Josef Albers, ‘I-S’K (From Homage to the Square)’, 1973, Waddington's
Josef Albers, ‘I-S’K (From Homage to the Square)’, 1973, Waddington's
Josef Albers, ‘I-S’K (From Homage to the Square)’, 1973, Waddington's

Image/Sheet 25" x 25" — 63.5 x 63.5 cm.; 30" x 40" — 76.2 x 101.6 cm.

Published by Ives-Sillman Inc, New Haven
Printed by Sirocco Screenprints, New Haven

From the Catalogue:
I-S’K, 1973 is part of Josef Albers’s “Homage to the Square” series, an endeavour that the artist undertook late in his career is a delightful exploration of minimalism and the visual exploration of the chromatic spectrum. Not only an exercise in precision but equally an exploration of the relationship between each and every square in shape and in colour behaviour, via a scientific approach.
Courtesy of Waddington's

Signature: blind stamp lower right hand corner, signed, titled, dated ‘73 and numbered 62/100 in pencil to margin


Prominent Private Collection

About Josef Albers

Josef Albers is best known for his seminal “Homage to the Square” series of the 1950s and '60s, which focused on the simplification of form and the interplay of shape and color. “Abstraction is real, probably more real than nature,” he once said. “I prefer to see with closed eyes.” His abstract canvases employed rigid geometric compositions in order to emphasize the optical effects set off by his chosen color palettes. Albers was highly influential as a teacher, first at the Bauhaus in Germany alongside Wassily Kandinsky and Paul Klee, and later with posts at Black Mountain College, Yale, and Harvard; he taught courses in design and color theory, and counted among his students such iconic artists as Eva Hesse, Cy Twombly, Richard Anuszkiewicz, and Robert Rauschenberg. He is often cited among the progenitors of Minimalist, Conceptual, and Op art.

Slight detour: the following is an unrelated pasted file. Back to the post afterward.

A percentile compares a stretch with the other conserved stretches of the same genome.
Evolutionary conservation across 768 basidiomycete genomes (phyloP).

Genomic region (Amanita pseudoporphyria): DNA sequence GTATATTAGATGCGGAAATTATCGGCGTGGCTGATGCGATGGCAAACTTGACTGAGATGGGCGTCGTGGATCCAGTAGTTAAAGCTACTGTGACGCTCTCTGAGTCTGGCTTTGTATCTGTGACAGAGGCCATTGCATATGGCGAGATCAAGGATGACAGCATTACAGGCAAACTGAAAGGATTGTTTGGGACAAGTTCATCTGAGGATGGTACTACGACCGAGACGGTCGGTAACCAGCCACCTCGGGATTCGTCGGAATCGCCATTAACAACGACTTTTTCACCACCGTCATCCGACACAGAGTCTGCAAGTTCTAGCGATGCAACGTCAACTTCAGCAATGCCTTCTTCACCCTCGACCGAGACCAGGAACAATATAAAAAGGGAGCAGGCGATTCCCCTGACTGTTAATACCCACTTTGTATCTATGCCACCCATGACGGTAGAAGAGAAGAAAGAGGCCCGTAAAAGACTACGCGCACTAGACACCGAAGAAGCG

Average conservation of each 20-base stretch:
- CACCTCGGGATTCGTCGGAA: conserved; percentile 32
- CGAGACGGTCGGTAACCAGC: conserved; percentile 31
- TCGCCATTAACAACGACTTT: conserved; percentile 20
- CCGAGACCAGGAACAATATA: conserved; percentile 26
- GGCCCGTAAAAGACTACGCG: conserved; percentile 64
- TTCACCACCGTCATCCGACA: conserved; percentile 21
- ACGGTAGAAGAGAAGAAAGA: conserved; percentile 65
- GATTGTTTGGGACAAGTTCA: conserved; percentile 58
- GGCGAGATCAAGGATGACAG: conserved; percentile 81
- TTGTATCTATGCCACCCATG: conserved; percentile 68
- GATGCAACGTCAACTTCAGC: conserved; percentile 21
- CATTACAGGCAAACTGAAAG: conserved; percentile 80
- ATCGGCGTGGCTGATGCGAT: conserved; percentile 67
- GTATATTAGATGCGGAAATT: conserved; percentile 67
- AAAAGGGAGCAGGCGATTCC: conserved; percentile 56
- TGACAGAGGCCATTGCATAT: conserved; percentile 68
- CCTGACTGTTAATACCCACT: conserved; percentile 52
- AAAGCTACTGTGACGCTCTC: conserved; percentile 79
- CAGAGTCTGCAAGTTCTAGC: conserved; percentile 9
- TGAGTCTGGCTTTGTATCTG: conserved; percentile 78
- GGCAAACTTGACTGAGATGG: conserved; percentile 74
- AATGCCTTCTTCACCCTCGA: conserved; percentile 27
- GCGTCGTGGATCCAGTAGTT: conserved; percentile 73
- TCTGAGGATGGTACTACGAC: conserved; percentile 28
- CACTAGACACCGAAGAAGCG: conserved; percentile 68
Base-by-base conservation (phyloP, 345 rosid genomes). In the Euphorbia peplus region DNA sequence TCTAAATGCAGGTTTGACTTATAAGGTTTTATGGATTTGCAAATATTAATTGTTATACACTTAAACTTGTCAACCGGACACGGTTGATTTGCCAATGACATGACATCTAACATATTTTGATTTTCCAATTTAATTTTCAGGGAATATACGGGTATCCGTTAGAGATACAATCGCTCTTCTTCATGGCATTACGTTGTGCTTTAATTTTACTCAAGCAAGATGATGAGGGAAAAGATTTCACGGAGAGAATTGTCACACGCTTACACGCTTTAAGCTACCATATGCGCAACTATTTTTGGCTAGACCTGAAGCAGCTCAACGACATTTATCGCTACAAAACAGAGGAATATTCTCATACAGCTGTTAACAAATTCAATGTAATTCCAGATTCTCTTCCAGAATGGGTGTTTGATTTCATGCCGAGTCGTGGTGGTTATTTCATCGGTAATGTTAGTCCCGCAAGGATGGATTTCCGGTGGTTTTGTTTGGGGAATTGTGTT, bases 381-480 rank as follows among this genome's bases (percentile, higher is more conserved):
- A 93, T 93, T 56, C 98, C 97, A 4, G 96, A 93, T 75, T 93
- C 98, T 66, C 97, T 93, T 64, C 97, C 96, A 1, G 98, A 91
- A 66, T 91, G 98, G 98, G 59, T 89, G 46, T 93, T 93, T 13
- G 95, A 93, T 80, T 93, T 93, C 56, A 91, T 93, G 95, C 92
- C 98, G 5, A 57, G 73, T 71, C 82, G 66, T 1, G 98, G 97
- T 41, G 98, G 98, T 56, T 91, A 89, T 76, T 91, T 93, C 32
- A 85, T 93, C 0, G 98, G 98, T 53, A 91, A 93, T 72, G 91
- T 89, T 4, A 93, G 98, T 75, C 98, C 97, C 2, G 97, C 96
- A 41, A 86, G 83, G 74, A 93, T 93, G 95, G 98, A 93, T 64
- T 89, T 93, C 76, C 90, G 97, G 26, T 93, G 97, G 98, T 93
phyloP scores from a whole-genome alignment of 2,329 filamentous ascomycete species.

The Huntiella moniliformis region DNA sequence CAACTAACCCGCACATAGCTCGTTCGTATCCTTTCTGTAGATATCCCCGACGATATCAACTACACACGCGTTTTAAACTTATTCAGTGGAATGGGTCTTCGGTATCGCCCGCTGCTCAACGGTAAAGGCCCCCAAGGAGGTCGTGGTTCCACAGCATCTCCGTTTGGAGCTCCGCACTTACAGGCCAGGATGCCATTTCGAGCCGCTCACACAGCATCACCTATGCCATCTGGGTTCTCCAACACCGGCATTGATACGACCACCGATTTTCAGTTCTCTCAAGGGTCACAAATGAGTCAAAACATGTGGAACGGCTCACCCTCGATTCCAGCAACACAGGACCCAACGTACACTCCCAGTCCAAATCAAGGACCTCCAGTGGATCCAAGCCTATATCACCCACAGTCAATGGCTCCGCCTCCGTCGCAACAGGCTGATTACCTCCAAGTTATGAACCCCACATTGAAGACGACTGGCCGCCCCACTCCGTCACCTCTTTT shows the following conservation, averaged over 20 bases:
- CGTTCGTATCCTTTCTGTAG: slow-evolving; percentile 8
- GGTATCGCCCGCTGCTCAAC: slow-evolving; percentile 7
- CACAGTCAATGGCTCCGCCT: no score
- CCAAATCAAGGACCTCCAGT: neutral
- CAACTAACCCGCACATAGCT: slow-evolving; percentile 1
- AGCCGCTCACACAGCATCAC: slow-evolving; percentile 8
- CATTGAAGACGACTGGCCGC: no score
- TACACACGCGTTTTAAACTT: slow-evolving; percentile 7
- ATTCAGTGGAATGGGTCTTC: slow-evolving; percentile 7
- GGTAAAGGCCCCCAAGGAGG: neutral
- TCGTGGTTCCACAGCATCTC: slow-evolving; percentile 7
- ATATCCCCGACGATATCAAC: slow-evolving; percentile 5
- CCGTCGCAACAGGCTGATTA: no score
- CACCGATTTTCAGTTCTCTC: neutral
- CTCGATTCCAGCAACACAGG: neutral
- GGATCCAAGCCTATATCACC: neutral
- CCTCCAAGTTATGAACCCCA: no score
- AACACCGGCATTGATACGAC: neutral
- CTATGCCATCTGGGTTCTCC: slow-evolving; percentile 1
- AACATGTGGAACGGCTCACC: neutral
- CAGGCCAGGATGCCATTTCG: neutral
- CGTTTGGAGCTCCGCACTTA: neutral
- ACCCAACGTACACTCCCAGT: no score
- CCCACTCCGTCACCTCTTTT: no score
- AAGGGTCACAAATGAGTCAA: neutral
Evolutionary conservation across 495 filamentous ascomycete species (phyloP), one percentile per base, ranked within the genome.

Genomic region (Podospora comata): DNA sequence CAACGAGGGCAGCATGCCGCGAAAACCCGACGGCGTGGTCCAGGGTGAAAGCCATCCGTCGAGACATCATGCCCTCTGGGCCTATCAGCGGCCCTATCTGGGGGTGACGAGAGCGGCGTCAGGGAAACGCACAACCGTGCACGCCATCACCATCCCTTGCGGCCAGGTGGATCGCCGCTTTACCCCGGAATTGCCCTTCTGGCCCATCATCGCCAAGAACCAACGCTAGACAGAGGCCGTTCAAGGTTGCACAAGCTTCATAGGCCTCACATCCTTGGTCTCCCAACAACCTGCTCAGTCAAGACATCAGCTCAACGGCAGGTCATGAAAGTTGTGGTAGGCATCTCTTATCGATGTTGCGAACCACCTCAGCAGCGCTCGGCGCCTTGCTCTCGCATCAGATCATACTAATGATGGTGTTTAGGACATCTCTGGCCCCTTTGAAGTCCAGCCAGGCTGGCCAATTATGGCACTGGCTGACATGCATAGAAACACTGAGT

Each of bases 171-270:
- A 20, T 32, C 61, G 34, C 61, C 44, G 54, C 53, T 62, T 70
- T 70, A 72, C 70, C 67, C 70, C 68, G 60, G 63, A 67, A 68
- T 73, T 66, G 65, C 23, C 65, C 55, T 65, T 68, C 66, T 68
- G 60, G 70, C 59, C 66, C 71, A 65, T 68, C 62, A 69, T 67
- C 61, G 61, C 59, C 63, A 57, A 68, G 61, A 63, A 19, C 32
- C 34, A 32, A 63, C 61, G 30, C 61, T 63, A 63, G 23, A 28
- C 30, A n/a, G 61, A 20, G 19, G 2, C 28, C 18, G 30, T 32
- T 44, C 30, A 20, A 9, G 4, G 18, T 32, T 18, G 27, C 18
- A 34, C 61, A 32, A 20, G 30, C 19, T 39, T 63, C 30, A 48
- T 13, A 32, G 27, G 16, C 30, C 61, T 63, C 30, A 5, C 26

German-American, 1888-1976, Bottrop, Germany, based in Dessau, Germany, Black Mountain, North Carolina and New Haven, Connecticut